- The finished cake (whole or sliced, stored airtight) can be frozen for up to 3 months.
Can I get the measurements by weight/grams?
- There is a Metric option in the recipe card. If you click it it will convert everything to grams.
- This conversion is done automatically and I cannot guarantee the accuracy but many readers have had success using the metric option for this recipe.
What if I don’t have Black Cocoa/Dutch-process Cocoa Powder?
- If you don’t have black cocoa powder, you can substitute more Dutch-process or regular cocoa powder. It will affect the color and flavor slightly.
- I like to use Dutch-process cocoa powder in all of my chocolate recipes, but regular cocoa powder will work just fine. Dutch-process has had some of the acid stripped from it and yields a richer flavor overall. Again, it won’t make or break the recipe to use regular cocoa powder here.
What if I don’t have buttermilk?
- Buttermilk is not optional and cannot be swapped for milk as it will affect the overall result.
- If you don’t have buttermilk, you can make your own at home by combining 1 cup of milk (whole milk ideally, but I often just use 1%) with 1 Tbsp of lemon juice or vinegar and letting it sit for 10mins.
Can I use hot coffee instead of hot water?
- You’ll often see this kind of chocolate cake recipe using hot coffee instead of hot water in the batter, and you can use either.
Tips for making this Oreo Cookies and Cream Cake
- You can do this as a 3 layer cake instead of thinner 6 layers, but you will have some buttercream left over.
- I added a couple drops of black color gel to the ganache to darken it. This is optional.
- The cake layers are easiest to frost when they are chilled, as they are a bit firmer and help the buttercream set quicker.
- Check out my tutorial on How to Make Ganache for making the drip.
- I like to prepare my cake pans using Homemade Cake Release then line with parchment.
- Be sure to check my Swiss Meringue Buttercream post for tips and troubleshooting.
- Learn how to keep your cakes moist using Simple Syrup.
- To help ensure your cake layers bake up nice and flat, check out my Flat Top Cakes post!
- 1 cup all-purpose flour
- 1/2 cup Oreo cookie crumbs sift first then measure to remove larger chunks
- 1 1/2 cups granulated sugar
- 6 Tbsp Dutch-processed cocoa powder sifted
- 6 Tbsp black cocoa powder
- 1 1/2 tsp baking soda
- 1 tsp baking powder
- 1 tsp salt
- 1/4 cup vegetable oil
- 3/4 cup buttermilk
- 3/4 cup hot water or hot coffee
- 2 large eggs
- 2 tsp vanilla extract
Dark Chocolate Ganache:
- Preheat oven to 350F, grease three 6″ round baking pans and dust with cocoa powder. Line bottoms with parchment.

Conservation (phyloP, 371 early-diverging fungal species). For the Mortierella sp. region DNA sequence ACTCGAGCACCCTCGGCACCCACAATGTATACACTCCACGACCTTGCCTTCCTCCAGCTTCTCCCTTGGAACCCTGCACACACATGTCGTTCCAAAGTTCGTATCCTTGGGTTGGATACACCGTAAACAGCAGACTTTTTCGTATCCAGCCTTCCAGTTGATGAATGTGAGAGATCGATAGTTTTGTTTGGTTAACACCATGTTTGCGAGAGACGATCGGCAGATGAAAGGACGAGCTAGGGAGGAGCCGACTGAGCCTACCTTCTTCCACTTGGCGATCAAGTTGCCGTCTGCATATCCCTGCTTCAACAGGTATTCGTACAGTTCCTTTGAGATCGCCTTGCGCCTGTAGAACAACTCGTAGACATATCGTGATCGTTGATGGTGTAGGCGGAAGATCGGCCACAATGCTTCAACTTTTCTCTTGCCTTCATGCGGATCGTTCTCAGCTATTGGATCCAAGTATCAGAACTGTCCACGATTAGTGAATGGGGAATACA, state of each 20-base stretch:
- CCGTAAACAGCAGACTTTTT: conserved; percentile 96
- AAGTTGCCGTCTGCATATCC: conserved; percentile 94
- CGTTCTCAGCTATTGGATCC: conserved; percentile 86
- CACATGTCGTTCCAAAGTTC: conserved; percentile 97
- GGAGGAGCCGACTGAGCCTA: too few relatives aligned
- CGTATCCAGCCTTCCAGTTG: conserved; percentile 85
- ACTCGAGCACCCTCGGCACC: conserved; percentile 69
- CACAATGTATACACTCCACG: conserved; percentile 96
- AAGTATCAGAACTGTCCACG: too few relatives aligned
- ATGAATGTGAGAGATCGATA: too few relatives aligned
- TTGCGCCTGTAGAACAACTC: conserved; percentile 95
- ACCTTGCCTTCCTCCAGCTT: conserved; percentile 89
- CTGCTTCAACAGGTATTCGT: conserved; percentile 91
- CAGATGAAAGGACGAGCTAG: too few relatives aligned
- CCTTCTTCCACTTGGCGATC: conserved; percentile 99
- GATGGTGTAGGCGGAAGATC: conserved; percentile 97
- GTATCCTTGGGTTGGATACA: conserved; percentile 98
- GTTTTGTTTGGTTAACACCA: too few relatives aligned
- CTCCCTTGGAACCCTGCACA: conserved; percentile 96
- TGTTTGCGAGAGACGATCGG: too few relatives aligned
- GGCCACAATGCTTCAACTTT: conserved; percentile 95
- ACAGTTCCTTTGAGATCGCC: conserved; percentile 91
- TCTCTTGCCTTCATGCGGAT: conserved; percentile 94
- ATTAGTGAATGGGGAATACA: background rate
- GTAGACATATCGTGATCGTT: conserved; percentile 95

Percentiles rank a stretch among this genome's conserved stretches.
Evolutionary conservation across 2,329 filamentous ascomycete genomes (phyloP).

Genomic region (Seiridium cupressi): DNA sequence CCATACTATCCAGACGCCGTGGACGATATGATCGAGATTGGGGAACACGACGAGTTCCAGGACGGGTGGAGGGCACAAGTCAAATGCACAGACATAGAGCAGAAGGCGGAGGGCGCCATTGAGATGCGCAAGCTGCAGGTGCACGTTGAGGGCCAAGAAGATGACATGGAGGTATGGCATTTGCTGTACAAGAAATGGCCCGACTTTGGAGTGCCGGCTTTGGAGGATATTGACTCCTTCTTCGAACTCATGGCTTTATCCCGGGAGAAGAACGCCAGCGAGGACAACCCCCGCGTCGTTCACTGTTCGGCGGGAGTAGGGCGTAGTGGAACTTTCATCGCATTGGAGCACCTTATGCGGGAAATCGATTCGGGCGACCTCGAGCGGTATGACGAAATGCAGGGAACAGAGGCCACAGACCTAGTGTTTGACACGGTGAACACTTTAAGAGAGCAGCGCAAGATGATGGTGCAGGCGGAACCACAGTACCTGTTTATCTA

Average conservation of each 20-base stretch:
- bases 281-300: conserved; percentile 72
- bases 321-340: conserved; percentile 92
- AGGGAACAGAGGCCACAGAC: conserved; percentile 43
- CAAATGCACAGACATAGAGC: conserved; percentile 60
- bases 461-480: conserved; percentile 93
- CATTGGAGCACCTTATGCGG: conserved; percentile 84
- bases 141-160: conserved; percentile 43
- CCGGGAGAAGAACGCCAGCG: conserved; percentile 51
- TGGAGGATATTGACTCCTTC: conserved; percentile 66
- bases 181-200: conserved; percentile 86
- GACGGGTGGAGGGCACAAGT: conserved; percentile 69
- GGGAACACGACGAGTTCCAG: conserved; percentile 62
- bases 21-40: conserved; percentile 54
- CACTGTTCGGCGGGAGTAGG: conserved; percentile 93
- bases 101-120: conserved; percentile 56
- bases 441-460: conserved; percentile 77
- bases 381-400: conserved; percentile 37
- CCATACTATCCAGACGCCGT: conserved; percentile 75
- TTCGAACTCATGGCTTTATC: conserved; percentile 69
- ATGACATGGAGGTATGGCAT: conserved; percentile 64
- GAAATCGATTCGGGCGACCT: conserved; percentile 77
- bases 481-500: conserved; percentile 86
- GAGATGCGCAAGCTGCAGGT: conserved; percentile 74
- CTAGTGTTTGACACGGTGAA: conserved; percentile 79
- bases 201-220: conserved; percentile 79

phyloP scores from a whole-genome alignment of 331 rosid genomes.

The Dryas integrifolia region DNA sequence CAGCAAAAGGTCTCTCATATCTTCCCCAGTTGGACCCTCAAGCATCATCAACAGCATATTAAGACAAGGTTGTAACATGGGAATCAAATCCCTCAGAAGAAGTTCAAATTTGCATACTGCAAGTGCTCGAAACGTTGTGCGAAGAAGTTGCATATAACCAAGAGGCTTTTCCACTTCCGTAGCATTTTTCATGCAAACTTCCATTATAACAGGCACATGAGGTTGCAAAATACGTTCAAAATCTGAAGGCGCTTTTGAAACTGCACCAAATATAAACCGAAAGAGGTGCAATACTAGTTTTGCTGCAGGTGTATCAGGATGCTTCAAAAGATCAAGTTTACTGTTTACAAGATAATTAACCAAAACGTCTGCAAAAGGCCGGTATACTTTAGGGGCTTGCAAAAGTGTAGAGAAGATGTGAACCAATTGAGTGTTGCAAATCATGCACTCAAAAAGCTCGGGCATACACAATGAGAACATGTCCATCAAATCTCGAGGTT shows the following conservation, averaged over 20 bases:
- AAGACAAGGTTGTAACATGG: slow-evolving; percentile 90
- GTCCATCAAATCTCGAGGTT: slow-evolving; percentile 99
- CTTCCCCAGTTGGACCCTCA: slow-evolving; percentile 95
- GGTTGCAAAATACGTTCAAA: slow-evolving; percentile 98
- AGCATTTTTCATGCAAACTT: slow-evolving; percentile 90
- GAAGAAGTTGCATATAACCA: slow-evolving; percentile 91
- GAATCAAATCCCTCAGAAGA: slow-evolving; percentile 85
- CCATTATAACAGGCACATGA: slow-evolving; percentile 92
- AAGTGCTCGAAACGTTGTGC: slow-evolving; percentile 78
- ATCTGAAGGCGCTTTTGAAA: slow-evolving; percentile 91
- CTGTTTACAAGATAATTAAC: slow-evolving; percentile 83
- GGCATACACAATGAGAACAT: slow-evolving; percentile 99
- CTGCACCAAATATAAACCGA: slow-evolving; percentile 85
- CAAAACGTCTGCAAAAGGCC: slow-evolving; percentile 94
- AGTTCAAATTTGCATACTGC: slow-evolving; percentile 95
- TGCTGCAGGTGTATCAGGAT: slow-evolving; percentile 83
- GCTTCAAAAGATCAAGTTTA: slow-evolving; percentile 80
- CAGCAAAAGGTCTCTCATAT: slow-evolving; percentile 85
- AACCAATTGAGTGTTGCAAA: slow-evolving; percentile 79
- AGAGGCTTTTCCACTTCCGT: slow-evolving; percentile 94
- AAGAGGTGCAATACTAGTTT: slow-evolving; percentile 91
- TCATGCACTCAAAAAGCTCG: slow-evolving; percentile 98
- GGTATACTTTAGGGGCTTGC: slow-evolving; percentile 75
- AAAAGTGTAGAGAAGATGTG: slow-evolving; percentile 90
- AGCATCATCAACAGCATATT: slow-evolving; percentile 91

- Place all dry ingredients into the bowl of a stand mixer fitted with a paddle attachment. Stir to combine.
- In a medium bowl whisk all wet ingredients (pour coffee in slowly as not to cook the eggs if very hot).
- Add wet ingredients to dry and mix on medium for 2-3 mins. Batter will be very thin.
- Pour evenly into prepared pans. I used a kitchen scale to ensure the batter is evenly distributed.
- Bake until a cake tester comes out mostly clean. A total of 30-35mins.
- Cool 10minutes in the pans then turn out onto a wire rack to cool completely. Once cooled, cut each layer in half horizontally to get 6 layers.
- Place egg whites and sugar into the bowl of a stand mixer, whisk until combined.*
- Place bowl over a hot water bath on the stove and stir with a whisk until the mixture is no longer grainy to the touch (approx. 3mins).
- Place bowl on your stand mixer and whip on med-high until the meringue is stiff and cooled (the bowl is no longer warm to the touch (approx. 5-10mins)).
- Switch to paddle attachment. Slowly add cubed butter and mix until smooth.
- Add vanilla and whip until smooth.** Remove about 1 cup of buttercream and set aside.
- Add Oreo cookie crumbs to the remainder of the buttercream and whip until smooth.
Dark Chocolate Ganache:
- Add cream to a medium microwave safe bowl. Add 1-2 drops of black color gel and stir to combine (optional). Add chopped chocolate and microwave in 10second intervals, stirring in between, until completely smooth and shiny. Set aside to cool completely and thicken before using as a drip.
- Place one layer of cake on a cake stand or serving dish. Top with about 2/3 cup Oreo buttercream and sprinkle with chopped Oreos. Repeat with remaining layers. Do a think crumb coat all over the cake and chill for 20mins.
- Frost and smooth the outside of the cake with the remaining Oreo buttercream. Chill for 30mins until firm.
- Using a small spoon, place dollops of ganache around the top edges of the cooled cake, allowing some to drip down. Fill in the top of the cake with more ganache and spread evenly with an offset spatula. Allow to set for a few minutes.
- Fit a piping bag with a 1M piping tip. Fill with the white buttercream that was set aside. Pipe rosette dollops on top of the cake. Place a mini Oreo in the center of each dollop if desired.